With Ad Limina Visits, Pope Francis Should Renew Call for “All-Out Battle” on Clergy Abuse
Starting this week, virtually all U.S. Catholic bishops will begin travelling to Rome to meet face-to-face with Pope Francis. During these “ad limina” visits, we hope that Church officials and the pontiff will focus almost solely on combatting cases of clergy abuse and improving how Catholic leaders respond to victims and protect children.
They can start by exhorting Pope Francis to expand his reporting directive to require that all allegations of abuse must be reported to secular law enforcement. U.S. Bishops wrote this directive into their Charter for the Protection of Children and Young People way back in 2002, but as recent reports have shown, those directives have had no teeth and bishops have been free to ignore them. Perhaps if the pope deigned to use his considerable power and require that these measures be taken seriously, Church officials would actually listen.
During these visits, the pope has the opportunity to live up to his own rhetoric and tell US bishops to stop evading justice and prolonging cover ups by exploiting legal loopholes such as the statute of limitations or bankruptcy protection. Pope Francis should reiterate his February charge for “an all-out battle” on abuse and urge that bishops and cardinals immediately report all allegations of abuse to police, that they immediately turn over all files and archives to state law enforcement officials for review, and that they stop splitting hairs about abusers who served within their dioceses and make public the names, photos, work histories, and whereabouts of all priests, nuns, deacons, brothers, bishops, seminarians, lay employees and volunteers who have hurt children or targeted adults.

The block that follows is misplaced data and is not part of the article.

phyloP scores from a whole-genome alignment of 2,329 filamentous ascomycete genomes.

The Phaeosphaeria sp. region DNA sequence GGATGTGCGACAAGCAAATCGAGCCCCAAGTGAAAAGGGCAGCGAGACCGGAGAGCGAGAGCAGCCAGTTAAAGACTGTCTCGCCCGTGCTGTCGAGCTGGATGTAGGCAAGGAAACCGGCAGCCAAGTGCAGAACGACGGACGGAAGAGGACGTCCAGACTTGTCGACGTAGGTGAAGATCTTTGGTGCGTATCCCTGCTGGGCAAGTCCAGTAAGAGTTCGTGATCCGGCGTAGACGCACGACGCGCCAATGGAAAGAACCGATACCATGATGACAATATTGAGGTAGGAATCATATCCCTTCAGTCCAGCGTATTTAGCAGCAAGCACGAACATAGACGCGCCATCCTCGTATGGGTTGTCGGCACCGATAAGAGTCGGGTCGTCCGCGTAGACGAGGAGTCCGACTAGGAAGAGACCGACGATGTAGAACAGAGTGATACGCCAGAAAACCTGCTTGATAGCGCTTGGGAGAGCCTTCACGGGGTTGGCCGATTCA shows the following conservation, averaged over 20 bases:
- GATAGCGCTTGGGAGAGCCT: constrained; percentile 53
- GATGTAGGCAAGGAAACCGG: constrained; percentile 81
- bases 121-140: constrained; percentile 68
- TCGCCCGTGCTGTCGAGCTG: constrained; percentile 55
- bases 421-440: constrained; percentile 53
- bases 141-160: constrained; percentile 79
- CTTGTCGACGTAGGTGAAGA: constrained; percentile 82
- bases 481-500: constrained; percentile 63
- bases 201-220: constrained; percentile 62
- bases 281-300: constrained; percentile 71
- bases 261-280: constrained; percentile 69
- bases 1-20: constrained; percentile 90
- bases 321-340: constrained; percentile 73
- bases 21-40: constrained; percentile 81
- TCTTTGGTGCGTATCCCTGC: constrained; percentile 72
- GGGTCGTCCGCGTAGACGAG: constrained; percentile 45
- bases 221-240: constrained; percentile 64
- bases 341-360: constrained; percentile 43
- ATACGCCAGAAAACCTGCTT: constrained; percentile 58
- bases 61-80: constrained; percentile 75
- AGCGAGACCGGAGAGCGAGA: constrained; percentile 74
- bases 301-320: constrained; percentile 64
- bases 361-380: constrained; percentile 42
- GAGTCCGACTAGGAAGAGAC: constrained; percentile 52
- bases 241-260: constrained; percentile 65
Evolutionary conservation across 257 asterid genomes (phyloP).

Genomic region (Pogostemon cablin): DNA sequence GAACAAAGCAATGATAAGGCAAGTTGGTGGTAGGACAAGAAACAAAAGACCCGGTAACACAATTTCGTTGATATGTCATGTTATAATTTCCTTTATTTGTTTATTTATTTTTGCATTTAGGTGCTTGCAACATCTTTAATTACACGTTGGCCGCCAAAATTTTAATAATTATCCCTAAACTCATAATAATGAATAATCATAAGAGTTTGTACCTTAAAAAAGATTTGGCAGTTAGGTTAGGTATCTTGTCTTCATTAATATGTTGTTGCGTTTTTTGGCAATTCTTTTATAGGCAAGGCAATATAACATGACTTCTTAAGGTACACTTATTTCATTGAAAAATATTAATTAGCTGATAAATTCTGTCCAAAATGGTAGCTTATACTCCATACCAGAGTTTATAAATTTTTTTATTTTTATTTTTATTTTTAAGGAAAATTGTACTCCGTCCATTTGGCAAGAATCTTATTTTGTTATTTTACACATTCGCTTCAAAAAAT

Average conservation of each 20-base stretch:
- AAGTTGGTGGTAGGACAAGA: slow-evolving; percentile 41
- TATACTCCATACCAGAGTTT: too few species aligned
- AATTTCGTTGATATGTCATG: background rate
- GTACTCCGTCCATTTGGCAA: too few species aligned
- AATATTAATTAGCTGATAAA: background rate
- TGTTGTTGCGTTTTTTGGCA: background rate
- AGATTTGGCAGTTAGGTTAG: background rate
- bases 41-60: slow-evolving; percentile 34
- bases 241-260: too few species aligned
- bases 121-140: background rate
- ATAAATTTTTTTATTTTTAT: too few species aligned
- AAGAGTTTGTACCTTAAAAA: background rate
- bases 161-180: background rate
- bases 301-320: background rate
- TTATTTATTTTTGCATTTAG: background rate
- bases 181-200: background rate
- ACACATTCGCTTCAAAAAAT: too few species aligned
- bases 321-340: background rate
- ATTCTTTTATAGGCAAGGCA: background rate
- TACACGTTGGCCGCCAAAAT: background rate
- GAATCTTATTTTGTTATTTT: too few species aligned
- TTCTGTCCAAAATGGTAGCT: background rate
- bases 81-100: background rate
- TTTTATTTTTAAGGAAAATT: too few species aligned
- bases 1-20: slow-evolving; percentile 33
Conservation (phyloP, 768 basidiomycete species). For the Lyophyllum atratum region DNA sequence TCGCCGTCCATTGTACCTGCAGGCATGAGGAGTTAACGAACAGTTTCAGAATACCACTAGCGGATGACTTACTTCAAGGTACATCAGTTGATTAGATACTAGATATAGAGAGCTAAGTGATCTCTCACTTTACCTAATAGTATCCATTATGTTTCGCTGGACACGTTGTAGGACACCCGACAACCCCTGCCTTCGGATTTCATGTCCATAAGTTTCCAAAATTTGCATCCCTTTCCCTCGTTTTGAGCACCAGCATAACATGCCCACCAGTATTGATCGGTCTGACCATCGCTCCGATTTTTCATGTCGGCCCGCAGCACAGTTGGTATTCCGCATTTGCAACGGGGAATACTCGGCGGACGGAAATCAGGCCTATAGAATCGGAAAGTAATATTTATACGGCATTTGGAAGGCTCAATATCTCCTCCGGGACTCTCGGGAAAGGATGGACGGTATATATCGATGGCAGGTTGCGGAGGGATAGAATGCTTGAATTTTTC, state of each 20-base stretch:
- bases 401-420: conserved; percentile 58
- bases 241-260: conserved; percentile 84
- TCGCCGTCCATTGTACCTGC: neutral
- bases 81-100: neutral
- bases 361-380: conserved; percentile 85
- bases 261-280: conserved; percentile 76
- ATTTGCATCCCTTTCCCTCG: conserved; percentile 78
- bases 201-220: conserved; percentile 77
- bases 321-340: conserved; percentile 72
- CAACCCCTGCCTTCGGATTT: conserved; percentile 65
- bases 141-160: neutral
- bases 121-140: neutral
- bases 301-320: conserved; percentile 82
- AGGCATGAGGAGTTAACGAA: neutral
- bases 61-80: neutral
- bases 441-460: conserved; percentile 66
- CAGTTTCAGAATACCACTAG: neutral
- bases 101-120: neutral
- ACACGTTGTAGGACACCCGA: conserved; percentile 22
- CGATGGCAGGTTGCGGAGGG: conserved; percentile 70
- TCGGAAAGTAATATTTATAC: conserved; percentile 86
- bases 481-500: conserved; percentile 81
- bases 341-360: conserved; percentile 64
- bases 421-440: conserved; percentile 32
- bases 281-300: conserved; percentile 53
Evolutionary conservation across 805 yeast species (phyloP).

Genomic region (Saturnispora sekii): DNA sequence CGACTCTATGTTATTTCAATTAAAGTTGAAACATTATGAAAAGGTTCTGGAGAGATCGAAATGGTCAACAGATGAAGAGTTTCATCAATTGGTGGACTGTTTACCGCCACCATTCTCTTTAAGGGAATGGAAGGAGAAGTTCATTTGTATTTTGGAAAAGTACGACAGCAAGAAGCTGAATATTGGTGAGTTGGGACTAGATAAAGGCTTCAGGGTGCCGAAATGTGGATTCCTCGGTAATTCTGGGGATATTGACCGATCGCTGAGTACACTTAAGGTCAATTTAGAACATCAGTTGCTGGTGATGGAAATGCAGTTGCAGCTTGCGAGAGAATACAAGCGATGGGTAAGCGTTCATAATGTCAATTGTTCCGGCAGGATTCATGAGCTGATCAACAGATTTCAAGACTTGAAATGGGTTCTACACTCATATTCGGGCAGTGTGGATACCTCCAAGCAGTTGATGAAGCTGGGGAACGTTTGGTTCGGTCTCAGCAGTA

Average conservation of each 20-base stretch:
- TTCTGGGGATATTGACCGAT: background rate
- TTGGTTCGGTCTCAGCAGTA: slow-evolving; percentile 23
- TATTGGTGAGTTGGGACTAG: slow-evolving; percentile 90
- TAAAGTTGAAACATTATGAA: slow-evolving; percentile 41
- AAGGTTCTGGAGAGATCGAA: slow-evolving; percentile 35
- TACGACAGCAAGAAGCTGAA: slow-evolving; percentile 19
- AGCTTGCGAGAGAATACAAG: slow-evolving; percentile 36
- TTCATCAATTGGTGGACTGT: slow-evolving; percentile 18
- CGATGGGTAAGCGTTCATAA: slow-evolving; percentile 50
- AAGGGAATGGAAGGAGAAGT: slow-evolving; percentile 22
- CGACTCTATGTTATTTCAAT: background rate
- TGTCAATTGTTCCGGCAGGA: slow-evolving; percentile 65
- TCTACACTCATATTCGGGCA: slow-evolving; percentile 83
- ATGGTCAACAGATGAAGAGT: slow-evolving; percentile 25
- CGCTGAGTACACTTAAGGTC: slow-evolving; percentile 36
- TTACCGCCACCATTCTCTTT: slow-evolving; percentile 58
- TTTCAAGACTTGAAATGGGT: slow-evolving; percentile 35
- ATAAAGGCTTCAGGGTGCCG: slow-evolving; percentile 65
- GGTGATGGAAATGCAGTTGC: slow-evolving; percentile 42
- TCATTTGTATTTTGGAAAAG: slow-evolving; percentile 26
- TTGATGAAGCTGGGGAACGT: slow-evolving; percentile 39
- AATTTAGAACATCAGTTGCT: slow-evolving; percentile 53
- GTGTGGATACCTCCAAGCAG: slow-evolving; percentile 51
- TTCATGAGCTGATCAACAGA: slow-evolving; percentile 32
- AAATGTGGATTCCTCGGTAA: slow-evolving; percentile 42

To do anything less would simply be a waste of time.
CONTACT: Zach Hiner, SNAP Executive Director ([email protected], 517-974-9009)
(SNAP, the Survivors Network, has been providing support for victims of sexual abuse in institutional settings for 30 years. We have more than 25,000 survivors and supporters in our network. Our website is SNAPnetwork.org)